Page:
In 25 years of NASCAR Whelan Modified Tour competition, the series had never visited Bristol (TN) Motor Speedway until the landmark race in August 2009. Primarily a New England-based circuit, the Tour does have a rich history of venturing south. Virginia has held 44 all-time races, and the Tour has gone as far south as North Carolina on three occasions, but the UNOH Perfect Storm 150 was its inaugural visit to Bristol.

In a format first introduced at Martinsville (VA) Speedway in 2005, the NASCAR Whelen Modified Tour was joined at the "World's Fastest Half-Mile" by the NASCAR Whelen Southern Modified Tour for a combination race. The two tours were to run for one checkered flag and one purse, but drivers claimed chase points for their respective championship standings.

Quick to adapt and always eager to master a new track, Teddy Christopher unofficially shattered Bristol's NASCAR Sprint Cup Series qualifying record while turning laps in a February 2009 test of the concrete high banks. It was just the kind of white-knuckle ride Christopher was hoping for.

"It's crazy. It's intense," said Christopher at the time. "I've never been anywhere you can drive without lifting." Despite speeds and adrenaline levels being higher than normal, Christopher didn't anticipate the race would be run completely wide-open. "We will have to have some give-and-take," Christopher said. "I think it's going to be a very technical race."

Come raceday, 40 ground-pounding, fire-breathing Open Wheel monsters showed up, with 27 hailing from the Whelen Modified Tour and 13 from the Southern Mod Tour. Starting positions 1-30 would be set through time trials, while the remaining six positions were to be filled through the provisional process, making up a 36-car starting field.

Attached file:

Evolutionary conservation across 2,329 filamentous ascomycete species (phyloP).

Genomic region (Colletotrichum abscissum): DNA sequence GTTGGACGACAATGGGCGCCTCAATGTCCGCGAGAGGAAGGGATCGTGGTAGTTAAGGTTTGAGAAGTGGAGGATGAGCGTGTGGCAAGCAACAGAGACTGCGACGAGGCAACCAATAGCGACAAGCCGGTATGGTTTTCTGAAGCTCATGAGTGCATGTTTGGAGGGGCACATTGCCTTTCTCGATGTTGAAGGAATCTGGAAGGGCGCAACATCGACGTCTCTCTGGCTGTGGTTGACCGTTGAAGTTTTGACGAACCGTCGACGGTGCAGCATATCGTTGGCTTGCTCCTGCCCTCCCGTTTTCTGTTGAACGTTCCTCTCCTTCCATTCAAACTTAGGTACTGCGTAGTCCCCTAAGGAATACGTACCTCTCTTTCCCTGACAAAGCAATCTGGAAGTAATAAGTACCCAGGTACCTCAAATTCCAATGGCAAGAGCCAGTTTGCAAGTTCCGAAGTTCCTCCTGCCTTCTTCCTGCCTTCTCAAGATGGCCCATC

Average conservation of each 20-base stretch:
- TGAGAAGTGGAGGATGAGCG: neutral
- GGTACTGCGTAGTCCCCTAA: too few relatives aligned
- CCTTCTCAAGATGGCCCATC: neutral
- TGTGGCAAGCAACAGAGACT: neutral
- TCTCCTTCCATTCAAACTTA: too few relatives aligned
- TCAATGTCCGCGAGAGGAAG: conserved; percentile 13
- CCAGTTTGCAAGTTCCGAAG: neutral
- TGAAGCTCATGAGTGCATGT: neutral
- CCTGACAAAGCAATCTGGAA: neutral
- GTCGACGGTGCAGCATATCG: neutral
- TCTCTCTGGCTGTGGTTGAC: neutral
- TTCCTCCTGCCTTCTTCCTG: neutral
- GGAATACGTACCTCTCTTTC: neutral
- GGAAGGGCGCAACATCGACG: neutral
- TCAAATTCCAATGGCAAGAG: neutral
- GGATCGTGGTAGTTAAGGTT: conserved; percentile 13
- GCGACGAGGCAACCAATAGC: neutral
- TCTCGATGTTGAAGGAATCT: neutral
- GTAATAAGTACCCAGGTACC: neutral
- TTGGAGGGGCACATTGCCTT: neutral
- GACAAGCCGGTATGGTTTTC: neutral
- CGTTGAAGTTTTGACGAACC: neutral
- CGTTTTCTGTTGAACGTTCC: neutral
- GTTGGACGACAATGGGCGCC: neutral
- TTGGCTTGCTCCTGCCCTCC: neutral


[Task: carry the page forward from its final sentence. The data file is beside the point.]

Of the three early practice sessions Christopher was the fastest in the first two with laps of 14.951 and 14.957 in excess of 128 mph. In the third and final practice session 2007 Mod Tour Champ Donny Lia moved up the ladder with a top lap of 14.924. However, getting qualifying in was another story, told by Mother Nature.

The rain arrived just as cars had hit the track and lasted just long enough to force NASCAR and track officials to cancel qualifying for the UNOH Perfect Storm 150.

The starting lineup was set in accordance to the rule book, which meant NASCAR Whelen Modified Tour points leader Ted Christopher would start on the pole. He was joined on the front row by NASCAR Whelen Southern Modified Tour points leader George Brunnhoelzl III. Todd Szegedy and Andy Seuss made up the second row for the race, as Ryan Preece and Brian Loftin would be in the third row, followed by Donny Lia and Frank Fleming, and Rowan Pennink and L.W. Miller filling out the top five rows.

The rain would have sent four drivers home but track and NASCAR officials agreed to start all 40 entrants. NASCAR Sprint Cup Series regulars drivers Ryan Newman and Kasey Kahne who both had rides for the event started 38th and 39th, respectively.

The cars NASCAR Whelen Modified Tour cars, both divisions, are substantially different from their Sprint Cup counterparts or any other car for that matter. Today's cars are based on tubular chassis built by fabricators such as Troyer Engineering, Chassis Dynamics, Spafco, and Raceworks. Bodies are partial versions of passenger cars, largely fabricated from sheetmetal, with the front wheels and much of the front suspension exposed. A NASCAR Modified is 11 inches shorter in height and more than 23 inches wider than a Cup car. By rule, Tour-type Modifieds must weigh at least 2,610 pounds (with additional weight for engines 358 ci and larger) and have a wheelbase of 107 inches.